The effectiveness of financial education can vary based on factors such as the quality of the education, the audience’s level of engagement, and the individual’s personal circumstances and mindset. However, it’s important to note that financial education alone may not be sufficient to overcome systemic economic inequalities or address broader societal issues related to personal finance.
We want to help with that. Our mission is to provide access to financial literacy and education for anyone who wants it! After all, the more that we know, the better we can act and make wiser decisions. So, we can live better and position ourselves to retire comfortably.
Unfortunately, only 57% of all Americans can answer the most basic questions about how money works. Are you willing to take on the challenge? If so, are you willing to answer 5 simple questions to see if you are Financially Literate?
Financial education and awareness refer to the knowledge and understanding of financial concepts, including budgeting, saving, investing, and debt management. It involves learning how to make informed financial decisions and developing skills to manage money effectively. Financial education and awareness also involve being aware of potential financial risks and scams and knowing how to protect oneself from them. The goal of financial education and awareness is to empower individuals to take control of their finances and achieve long-term financial stability and success.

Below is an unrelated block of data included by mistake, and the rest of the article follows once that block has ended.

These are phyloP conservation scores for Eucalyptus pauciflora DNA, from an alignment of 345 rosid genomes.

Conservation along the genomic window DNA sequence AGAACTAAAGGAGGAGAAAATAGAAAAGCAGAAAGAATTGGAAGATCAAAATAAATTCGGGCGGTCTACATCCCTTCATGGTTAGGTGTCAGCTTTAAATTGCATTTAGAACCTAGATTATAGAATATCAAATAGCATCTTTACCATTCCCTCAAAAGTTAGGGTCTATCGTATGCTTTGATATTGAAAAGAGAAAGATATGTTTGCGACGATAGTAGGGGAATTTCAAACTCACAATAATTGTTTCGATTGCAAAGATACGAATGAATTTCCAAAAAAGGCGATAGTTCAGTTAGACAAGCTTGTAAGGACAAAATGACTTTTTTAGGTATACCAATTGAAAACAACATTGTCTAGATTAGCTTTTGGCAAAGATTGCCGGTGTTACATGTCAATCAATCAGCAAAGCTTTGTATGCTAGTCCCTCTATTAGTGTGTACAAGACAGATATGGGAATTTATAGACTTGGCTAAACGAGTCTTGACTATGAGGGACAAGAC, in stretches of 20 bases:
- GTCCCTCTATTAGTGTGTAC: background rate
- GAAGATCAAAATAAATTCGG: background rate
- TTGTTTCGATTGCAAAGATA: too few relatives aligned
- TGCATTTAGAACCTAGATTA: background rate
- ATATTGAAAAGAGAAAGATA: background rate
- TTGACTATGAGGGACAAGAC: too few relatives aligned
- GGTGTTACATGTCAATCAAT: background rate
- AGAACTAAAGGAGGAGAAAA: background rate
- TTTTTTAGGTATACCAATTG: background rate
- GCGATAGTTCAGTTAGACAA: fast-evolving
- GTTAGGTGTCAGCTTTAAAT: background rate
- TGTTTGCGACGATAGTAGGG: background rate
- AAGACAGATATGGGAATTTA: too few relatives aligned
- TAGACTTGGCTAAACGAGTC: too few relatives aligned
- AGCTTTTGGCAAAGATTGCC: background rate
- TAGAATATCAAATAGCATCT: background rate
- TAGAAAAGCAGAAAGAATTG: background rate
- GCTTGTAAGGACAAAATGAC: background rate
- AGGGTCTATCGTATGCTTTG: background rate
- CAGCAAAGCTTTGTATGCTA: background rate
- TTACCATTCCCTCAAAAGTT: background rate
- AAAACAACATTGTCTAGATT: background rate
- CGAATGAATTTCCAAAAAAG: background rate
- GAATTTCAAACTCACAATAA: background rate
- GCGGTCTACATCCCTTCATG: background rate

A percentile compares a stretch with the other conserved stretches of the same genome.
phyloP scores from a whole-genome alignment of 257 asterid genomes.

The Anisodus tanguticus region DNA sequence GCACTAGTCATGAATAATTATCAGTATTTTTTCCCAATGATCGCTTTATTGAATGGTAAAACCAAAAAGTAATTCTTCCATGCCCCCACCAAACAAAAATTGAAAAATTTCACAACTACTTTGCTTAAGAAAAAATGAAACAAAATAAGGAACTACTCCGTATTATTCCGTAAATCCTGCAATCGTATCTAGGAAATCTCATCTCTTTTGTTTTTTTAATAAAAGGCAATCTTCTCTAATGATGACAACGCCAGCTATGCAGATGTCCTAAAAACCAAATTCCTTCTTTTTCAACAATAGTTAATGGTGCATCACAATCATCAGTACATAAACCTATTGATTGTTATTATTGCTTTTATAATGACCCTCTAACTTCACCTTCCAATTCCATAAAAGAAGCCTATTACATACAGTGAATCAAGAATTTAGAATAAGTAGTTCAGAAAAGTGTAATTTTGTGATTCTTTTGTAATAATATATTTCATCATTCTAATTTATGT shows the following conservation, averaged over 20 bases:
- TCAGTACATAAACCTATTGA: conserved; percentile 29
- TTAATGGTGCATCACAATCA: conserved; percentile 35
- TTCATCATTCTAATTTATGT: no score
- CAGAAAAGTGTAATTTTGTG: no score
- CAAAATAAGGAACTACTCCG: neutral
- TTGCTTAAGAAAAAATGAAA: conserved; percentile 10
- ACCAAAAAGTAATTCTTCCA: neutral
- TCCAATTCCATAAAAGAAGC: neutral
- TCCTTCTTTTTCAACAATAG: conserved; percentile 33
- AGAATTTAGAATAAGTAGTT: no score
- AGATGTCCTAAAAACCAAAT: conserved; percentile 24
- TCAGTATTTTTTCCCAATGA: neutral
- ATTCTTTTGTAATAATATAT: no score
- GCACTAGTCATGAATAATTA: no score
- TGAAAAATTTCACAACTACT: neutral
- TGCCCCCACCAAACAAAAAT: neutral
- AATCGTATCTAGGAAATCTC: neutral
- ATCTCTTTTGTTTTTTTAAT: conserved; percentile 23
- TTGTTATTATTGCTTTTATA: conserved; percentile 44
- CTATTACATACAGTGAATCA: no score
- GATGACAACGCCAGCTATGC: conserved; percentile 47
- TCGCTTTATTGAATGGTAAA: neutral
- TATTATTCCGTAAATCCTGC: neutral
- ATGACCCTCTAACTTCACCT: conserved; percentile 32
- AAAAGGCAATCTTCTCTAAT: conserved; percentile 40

Before you start making decisions about your money—especially those that impact your family and future in major ways—it’s important to have an education. How Money Works was written by Tom Mathews and Steve Siebold to educate and demystify processes and provide answers to financial questions. Appreciation Financial has partnered with Tom and Steve to incorporate an educational series through the web as a financial education tool for learning on a needed/wanted basis.
Would you rather stay in debt (on the hamster wheel of high-interest payments) with a perfect credit rating, or do you think it would be better to start accumulating wealth? How would the 21% interest that you pay on credit card debt impact your retirement/savings? If you have unsecured debt (i.e.: credit cards VISA, MC, department store cards, home depot, rooms to go, gas cards) medical debt, federal tax debt, or even student loan debt, then you may be interested in learning how to get education on relief from this type of debt.
Another part of our “Give Back” Program is to make sure that Estate planning is affordable for everyone.